Men may change their climate, but they cannot change their nature.—A man that goes out a fool cannot ride or sail himself into common sense.
The travelled mind is the catholic mind, educated out of exclusiveness and egotism.
The world is a great book, of which they who never stir from home read only a page.
Peregrinations charm our senses with such unspeakable and sweet variety, that some count him unhappy that never travelled—a kind of prisoner, and pity his case, that, from his cradle to his old age, he beholds the same, and still the same.
Those who visit foreign nations, but associate only with their own countrymen, change their climate, but not their customs.—They see new meridians, but the same men; and with heads as empty as their pockets, return home with travelled bodies, but untravelled minds.
It is not fit that every man should travel; it makes a wise man better, and a fool worse.
Know most of the rooms of thy native country before thou goest over the threshold thereof.
He who never leaves his own country is full of prejudices.
Some are found to travel with no other intent than that of understanding and collecting pictures, studying seals, and describing statues; on they travel from this cabinet of curiosities to that gallery of pictures; waste the prime of life in wonder; skilful in pictures; ignorant in men; yet impossible to be reclaimed, because their follies take shelter under the names of delicacy and taste.
Our object in travelling should be, not to gratify curiosity, and seek mere temporary amusement, but to learn, and to venerate, to improve the understanding and the heart.
The bee, though it finds every rose has a thorn, comes back loaded with honey from his rambles, and why should not other tourists do the same.
All travel has its advantages. If the traveller visits better countries, he may learn to improve his own; and if fortune carries him to worse, he may learn to enjoy his own.
As the Spanish proverb says, "He who would bring home the wealth of the Indies, must carry the wealth of the Indies with him"—so it is in travelling; a man must carry knowledge with him, if he would bring home knowledge.
The use of travelling is to regulate imagination by reality, and, instead of thinking how things may be, to see them as they are.
To see the world is to judge the judges.
It is but to be able to say that they have been to such a place, or have sees such a thing, that, more than any real taste for it, induces the majority of the world to incur the trouble and fatigue of travelling.
One telling Socrates that such an one was nothing improved by his travels, "I very well believe it," said he, "for he took himself along with him."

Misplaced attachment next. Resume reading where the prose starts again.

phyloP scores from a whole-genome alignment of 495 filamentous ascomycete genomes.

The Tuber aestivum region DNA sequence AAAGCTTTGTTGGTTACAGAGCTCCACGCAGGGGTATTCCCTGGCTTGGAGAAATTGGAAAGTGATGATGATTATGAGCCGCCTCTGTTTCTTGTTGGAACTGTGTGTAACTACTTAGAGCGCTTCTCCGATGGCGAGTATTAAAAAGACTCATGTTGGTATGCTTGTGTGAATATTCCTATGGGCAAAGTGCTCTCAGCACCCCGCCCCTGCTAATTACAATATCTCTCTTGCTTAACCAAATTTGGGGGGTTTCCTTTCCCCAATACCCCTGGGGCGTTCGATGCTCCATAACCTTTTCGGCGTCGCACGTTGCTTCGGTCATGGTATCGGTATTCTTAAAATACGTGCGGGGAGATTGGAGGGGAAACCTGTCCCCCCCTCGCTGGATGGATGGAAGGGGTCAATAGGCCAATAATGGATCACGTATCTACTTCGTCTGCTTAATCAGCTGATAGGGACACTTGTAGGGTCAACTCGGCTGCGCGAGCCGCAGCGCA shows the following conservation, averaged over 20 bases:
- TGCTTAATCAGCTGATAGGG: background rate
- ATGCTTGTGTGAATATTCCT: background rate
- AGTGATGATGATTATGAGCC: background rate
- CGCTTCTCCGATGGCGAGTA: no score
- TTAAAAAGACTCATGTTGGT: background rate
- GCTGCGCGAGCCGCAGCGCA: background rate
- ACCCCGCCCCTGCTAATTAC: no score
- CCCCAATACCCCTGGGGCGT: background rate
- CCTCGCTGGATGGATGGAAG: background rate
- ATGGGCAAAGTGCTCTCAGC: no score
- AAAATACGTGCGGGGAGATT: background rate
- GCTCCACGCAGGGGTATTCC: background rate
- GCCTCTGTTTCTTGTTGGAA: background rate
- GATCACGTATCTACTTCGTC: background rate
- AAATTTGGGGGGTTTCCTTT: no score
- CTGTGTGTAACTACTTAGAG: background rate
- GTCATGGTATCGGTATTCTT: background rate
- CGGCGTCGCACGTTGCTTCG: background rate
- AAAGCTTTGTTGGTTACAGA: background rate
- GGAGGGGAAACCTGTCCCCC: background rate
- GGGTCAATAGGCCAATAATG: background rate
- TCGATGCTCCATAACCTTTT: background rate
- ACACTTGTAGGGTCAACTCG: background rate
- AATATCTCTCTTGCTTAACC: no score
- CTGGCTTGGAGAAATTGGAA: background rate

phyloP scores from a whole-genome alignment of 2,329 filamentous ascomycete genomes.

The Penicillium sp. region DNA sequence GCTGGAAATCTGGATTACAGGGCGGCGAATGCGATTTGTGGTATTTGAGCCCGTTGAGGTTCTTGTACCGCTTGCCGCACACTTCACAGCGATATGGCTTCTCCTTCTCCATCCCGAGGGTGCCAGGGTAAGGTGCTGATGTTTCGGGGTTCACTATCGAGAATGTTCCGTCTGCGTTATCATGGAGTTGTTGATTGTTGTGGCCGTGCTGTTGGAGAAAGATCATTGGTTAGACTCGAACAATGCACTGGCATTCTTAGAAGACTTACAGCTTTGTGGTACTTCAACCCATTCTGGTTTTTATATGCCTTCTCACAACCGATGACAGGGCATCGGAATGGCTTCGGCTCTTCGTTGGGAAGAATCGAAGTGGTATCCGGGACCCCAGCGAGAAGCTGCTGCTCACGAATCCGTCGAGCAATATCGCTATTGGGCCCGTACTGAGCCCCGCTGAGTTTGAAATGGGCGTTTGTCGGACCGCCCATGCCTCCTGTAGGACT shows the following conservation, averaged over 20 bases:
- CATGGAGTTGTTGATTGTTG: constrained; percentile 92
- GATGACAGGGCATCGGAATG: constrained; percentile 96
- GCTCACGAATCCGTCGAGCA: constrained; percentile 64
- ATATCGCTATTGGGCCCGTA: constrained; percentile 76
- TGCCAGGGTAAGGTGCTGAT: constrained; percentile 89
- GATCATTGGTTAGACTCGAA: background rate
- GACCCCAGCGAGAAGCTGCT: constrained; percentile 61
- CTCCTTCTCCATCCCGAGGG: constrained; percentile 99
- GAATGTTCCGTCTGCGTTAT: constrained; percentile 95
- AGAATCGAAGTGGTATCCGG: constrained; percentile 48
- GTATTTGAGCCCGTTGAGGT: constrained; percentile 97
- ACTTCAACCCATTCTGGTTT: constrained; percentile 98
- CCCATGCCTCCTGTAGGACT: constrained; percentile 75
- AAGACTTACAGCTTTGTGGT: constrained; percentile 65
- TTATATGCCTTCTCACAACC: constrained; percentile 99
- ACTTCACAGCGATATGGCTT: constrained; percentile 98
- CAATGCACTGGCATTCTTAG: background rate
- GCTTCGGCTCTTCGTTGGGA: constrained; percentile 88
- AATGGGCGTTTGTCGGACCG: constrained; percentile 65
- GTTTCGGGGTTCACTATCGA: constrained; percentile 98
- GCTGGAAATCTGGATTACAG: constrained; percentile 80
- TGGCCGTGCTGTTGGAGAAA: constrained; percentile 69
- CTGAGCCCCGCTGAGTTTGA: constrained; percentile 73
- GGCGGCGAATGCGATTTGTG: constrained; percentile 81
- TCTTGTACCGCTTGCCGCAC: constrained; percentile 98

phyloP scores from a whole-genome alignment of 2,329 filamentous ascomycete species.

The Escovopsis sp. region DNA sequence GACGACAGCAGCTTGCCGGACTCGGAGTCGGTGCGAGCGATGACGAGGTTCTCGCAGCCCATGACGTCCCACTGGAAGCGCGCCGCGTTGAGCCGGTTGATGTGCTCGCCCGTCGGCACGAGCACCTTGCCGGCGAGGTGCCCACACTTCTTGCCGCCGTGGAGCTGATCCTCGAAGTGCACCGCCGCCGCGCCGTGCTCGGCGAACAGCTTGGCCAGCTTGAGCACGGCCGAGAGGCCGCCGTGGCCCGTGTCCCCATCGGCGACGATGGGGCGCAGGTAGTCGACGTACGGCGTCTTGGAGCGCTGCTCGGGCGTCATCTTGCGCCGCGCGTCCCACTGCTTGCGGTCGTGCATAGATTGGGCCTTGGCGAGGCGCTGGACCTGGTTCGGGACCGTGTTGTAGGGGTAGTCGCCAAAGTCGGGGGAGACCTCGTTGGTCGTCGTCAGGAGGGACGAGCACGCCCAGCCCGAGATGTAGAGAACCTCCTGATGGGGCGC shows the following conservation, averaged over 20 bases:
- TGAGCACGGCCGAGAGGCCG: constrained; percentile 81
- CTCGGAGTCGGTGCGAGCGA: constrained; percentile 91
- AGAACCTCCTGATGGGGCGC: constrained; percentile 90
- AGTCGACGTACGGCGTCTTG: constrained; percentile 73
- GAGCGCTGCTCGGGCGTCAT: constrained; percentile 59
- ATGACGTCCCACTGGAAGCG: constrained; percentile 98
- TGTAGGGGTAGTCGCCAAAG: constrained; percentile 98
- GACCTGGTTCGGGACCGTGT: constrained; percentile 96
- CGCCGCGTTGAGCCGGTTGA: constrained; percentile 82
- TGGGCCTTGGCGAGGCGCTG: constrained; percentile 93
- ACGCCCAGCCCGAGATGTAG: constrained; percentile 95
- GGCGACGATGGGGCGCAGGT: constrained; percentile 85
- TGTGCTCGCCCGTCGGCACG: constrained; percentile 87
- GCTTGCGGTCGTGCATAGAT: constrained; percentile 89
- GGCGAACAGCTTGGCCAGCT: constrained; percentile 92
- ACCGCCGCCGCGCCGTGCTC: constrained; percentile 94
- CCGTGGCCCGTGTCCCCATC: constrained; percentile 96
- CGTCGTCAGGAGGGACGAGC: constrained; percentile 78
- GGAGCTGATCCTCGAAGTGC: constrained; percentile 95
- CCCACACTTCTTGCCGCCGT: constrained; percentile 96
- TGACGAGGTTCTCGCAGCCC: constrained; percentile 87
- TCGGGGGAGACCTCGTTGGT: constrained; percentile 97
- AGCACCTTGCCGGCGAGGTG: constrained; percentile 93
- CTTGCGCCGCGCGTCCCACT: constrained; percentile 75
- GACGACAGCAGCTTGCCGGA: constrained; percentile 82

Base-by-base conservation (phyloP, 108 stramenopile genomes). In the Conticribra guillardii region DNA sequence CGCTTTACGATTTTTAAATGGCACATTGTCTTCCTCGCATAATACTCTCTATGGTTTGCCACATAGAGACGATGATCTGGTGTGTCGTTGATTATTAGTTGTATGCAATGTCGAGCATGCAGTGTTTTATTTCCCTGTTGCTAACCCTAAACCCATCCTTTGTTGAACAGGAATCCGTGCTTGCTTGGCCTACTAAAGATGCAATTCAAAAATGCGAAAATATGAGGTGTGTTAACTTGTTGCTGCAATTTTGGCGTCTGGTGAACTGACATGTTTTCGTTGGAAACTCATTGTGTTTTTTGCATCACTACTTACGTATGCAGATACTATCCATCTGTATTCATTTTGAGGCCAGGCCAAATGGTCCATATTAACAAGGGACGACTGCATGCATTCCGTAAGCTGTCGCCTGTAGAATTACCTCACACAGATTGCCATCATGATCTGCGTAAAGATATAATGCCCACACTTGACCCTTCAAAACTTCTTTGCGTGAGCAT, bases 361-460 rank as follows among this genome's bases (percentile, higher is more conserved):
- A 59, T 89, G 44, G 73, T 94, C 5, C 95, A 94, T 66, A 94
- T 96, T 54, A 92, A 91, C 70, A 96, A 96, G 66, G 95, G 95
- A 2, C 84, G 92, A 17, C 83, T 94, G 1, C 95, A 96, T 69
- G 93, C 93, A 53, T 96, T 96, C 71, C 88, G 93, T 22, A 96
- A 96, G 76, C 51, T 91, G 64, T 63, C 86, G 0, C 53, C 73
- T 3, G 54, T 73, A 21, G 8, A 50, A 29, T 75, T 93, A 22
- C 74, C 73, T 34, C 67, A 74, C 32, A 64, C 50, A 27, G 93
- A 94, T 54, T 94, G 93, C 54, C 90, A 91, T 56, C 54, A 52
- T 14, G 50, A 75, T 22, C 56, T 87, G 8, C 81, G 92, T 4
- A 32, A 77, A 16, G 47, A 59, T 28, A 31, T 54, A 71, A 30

There is nothing that a man can less afford to leave at home than his conscience or his good habits; for it is not to be denied that travel is, in its immediate circumstances, unfavorable to habits of self-discipline, regulation of thought, sobriety of conduct, and dignity of character. Indeed, one of the great lessons of travel is the discovery how much our virtues owe to the support of constant occupation, to the influence of public opinion, and to the force of habit; a discovery very dangerous, if it proceed from an actual yielding to temptations resisted at home, and not from a consciousness of increased power put forth in withstanding them.
They, and they only, advantage themselves by travel, who well fraught with the experience of what their own country affords, carry ever with them large and thriving talents, and careful observation.
Railway travelling is not travelling at all; it is merely being sent to a place, and very little different from becoming a parcel.
A traveller without observation is a bird without wings.
Rather see the wonders of the world abroad than, living dully sluggardized at home, wear out thy youth with shapeless idleness.
The proper means of increasing the love we bear to our native country is to reside some time in a foreign one.
He travels safe, and not unpleasantly, who is guarded by poverty, and guided by love.
Travel is the frivolous part of serious lives, and the serious part of frivolous ones.
Usually speaking, the worst bred person in company is a young traveller just returned from abroad.
Only that travelling is good which reveals to me the value of home, and enables me to enjoy it better.
To be a good traveller argues one no ordinary philosopher.—A sweet landscape must sometimes atone for an indifferent supper, and an interesting ruin charm away the remembrance of a hard bed.
Travel gives a character of experience to our knowledge, and brings the figures on the tablet of memory into strong relief.
A pilgrimage is an admirable remedy for over-fastidiousness and sickly refinement.
Nothing tends so much to enlarge the mind as travelling, that is, making visits to other towns, cities, or countries beside those in which we were born and educated.
Of dead kingdoms I recall the soul, sitting amid their ruins.